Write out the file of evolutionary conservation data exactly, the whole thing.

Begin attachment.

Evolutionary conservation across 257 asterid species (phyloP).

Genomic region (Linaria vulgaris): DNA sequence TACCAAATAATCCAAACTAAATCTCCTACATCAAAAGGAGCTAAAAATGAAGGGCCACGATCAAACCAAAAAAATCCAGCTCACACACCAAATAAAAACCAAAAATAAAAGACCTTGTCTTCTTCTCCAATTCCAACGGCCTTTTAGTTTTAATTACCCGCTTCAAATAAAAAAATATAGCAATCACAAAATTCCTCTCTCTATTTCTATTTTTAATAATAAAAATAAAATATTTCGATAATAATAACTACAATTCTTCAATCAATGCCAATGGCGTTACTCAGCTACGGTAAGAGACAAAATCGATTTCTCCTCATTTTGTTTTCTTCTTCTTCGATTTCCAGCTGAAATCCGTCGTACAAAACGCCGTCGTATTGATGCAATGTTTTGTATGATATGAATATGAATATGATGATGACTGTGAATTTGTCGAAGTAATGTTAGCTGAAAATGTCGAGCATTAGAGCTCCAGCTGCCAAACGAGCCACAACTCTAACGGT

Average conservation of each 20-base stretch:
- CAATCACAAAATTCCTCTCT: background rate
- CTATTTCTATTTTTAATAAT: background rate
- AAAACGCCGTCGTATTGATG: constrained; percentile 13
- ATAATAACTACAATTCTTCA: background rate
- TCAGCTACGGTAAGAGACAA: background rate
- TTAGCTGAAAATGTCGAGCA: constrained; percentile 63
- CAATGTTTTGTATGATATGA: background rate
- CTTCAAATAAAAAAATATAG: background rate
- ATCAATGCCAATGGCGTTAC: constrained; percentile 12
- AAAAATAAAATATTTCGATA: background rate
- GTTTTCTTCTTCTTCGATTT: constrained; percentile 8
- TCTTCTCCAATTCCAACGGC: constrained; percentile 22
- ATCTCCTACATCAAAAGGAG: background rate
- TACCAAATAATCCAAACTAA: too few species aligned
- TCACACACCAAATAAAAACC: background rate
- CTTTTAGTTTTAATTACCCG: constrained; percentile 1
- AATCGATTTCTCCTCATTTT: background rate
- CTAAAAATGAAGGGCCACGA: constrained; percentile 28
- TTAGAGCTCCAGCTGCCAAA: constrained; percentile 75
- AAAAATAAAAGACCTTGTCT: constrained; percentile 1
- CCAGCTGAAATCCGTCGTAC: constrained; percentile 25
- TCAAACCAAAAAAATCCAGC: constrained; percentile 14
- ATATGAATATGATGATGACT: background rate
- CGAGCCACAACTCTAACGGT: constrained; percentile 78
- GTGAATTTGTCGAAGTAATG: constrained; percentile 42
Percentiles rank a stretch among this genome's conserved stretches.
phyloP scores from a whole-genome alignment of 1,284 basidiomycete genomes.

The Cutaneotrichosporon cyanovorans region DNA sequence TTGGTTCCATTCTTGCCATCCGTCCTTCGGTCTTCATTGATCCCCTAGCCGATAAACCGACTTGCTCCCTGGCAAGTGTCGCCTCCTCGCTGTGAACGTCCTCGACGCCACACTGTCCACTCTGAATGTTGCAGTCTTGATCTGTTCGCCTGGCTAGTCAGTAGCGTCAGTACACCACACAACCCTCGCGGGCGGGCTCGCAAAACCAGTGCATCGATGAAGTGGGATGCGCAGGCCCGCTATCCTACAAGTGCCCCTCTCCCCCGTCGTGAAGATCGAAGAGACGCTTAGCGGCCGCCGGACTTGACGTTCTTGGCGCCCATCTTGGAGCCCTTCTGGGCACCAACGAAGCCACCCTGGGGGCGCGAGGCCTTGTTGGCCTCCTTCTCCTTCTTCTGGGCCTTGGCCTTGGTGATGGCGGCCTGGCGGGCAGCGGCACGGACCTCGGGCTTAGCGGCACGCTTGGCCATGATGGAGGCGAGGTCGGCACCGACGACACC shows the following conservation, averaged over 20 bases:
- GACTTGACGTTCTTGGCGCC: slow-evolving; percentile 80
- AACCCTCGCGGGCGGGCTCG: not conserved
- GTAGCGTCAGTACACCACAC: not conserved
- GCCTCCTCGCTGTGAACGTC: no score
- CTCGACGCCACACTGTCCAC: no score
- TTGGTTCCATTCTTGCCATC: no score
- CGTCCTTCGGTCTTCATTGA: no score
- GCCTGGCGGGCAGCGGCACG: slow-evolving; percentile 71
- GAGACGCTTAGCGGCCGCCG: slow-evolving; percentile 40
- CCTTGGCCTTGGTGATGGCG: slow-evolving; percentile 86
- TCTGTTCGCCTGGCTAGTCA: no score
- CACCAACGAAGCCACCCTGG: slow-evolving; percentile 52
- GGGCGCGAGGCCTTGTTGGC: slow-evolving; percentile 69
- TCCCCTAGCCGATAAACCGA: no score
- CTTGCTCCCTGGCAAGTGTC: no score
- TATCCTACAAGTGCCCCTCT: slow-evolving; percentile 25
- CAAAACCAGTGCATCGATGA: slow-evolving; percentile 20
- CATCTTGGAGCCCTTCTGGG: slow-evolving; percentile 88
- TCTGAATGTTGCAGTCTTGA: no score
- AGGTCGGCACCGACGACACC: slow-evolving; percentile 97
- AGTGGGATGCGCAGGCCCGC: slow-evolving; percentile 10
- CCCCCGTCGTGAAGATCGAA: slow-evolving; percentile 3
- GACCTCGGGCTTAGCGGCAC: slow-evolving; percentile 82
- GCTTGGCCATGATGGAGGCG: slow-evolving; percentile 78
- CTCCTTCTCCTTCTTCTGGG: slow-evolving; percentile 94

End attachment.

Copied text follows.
Evolutionary conservation across 257 asterid species (phyloP).

Genomic region (Linaria vulgaris): DNA sequence TACCAAATAATCCAAACTAAATCTCCTACATCAAAAGGAGCTAAAAATGAAGGGCCACGATCAAACCAAAAAAATCCAGCTCACACACCAAATAAAAACCAAAAATAAAAGACCTTGTCTTCTTCTCCAATTCCAACGGCCTTTTAGTTTTAATTACCCGCTTCAAATAAAAAAATATAGCAATCACAAAATTCCTCTCTCTATTTCTATTTTTAATAATAAAAATAAAATATTTCGATAATAATAACTACAATTCTTCAATCAATGCCAATGGCGTTACTCAGCTACGGTAAGAGACAAAATCGATTTCTCCTCATTTTGTTTTCTTCTTCTTCGATTTCCAGCTGAAATCCGTCGTACAAAACGCCGTCGTATTGATGCAATGTTTTGTATGATATGAATATGAATATGATGATGACTGTGAATTTGTCGAAGTAATGTTAGCTGAAAATGTCGAGCATTAGAGCTCCAGCTGCCAAACGAGCCACAACTCTAACGGT

Average conservation of each 20-base stretch:
- CAATCACAAAATTCCTCTCT: background rate
- CTATTTCTATTTTTAATAAT: background rate
- AAAACGCCGTCGTATTGATG: constrained; percentile 13
- ATAATAACTACAATTCTTCA: background rate
- TCAGCTACGGTAAGAGACAA: background rate
- TTAGCTGAAAATGTCGAGCA: constrained; percentile 63
- CAATGTTTTGTATGATATGA: background rate
- CTTCAAATAAAAAAATATAG: background rate
- ATCAATGCCAATGGCGTTAC: constrained; percentile 12
- AAAAATAAAATATTTCGATA: background rate
- GTTTTCTTCTTCTTCGATTT: constrained; percentile 8
- TCTTCTCCAATTCCAACGGC: constrained; percentile 22
- ATCTCCTACATCAAAAGGAG: background rate
- TACCAAATAATCCAAACTAA: too few species aligned
- TCACACACCAAATAAAAACC: background rate
- CTTTTAGTTTTAATTACCCG: constrained; percentile 1
- AATCGATTTCTCCTCATTTT: background rate
- CTAAAAATGAAGGGCCACGA: constrained; percentile 28
- TTAGAGCTCCAGCTGCCAAA: constrained; percentile 75
- AAAAATAAAAGACCTTGTCT: constrained; percentile 1
- CCAGCTGAAATCCGTCGTAC: constrained; percentile 25
- TCAAACCAAAAAAATCCAGC: constrained; percentile 14
- ATATGAATATGATGATGACT: background rate
- CGAGCCACAACTCTAACGGT: constrained; percentile 78
- GTGAATTTGTCGAAGTAATG: constrained; percentile 42
Percentiles rank a stretch among this genome's conserved stretches.
phyloP scores from a whole-genome alignment of 1,284 basidiomycete genomes.

The Cutaneotrichosporon cyanovorans region DNA sequence TTGGTTCCATTCTTGCCATCCGTCCTTCGGTCTTCATTGATCCCCTAGCCGATAAACCGACTTGCTCCCTGGCAAGTGTCGCCTCCTCGCTGTGAACGTCCTCGACGCCACACTGTCCACTCTGAATGTTGCAGTCTTGATCTGTTCGCCTGGCTAGTCAGTAGCGTCAGTACACCACACAACCCTCGCGGGCGGGCTCGCAAAACCAGTGCATCGATGAAGTGGGATGCGCAGGCCCGCTATCCTACAAGTGCCCCTCTCCCCCGTCGTGAAGATCGAAGAGACGCTTAGCGGCCGCCGGACTTGACGTTCTTGGCGCCCATCTTGGAGCCCTTCTGGGCACCAACGAAGCCACCCTGGGGGCGCGAGGCCTTGTTGGCCTCCTTCTCCTTCTTCTGGGCCTTGGCCTTGGTGATGGCGGCCTGGCGGGCAGCGGCACGGACCTCGGGCTTAGCGGCACGCTTGGCCATGATGGAGGCGAGGTCGGCACCGACGACACC shows the following conservation, averaged over 20 bases:
- GACTTGACGTTCTTGGCGCC: slow-evolving; percentile 80
- AACCCTCGCGGGCGGGCTCG: not conserved
- GTAGCGTCAGTACACCACAC: not conserved
- GCCTCCTCGCTGTGAACGTC: no score
- CTCGACGCCACACTGTCCAC: no score
- TTGGTTCCATTCTTGCCATC: no score
- CGTCCTTCGGTCTTCATTGA: no score
- GCCTGGCGGGCAGCGGCACG: slow-evolving; percentile 71
- GAGACGCTTAGCGGCCGCCG: slow-evolving; percentile 40
- CCTTGGCCTTGGTGATGGCG: slow-evolving; percentile 86
- TCTGTTCGCCTGGCTAGTCA: no score
- CACCAACGAAGCCACCCTGG: slow-evolving; percentile 52
- GGGCGCGAGGCCTTGTTGGC: slow-evolving; percentile 69
- TCCCCTAGCCGATAAACCGA: no score
- CTTGCTCCCTGGCAAGTGTC: no score
- TATCCTACAAGTGCCCCTCT: slow-evolving; percentile 25
- CAAAACCAGTGCATCGATGA: slow-evolving; percentile 20
- CATCTTGGAGCCCTTCTGGG: slow-evolving; percentile 88
- TCTGAATGTTGCAGTCTTGA: no score
- AGGTCGGCACCGACGACACC: slow-evolving; percentile 97
- AGTGGGATGCGCAGGCCCGC: slow-evolving; percentile 10
- CCCCCGTCGTGAAGATCGAA: slow-evolving; percentile 3
- GACCTCGGGCTTAGCGGCAC: slow-evolving; percentile 82
- GCTTGGCCATGATGGAGGCG: slow-evolving; percentile 78
- CTCCTTCTCCTTCTTCTGGG: slow-evolving; percentile 94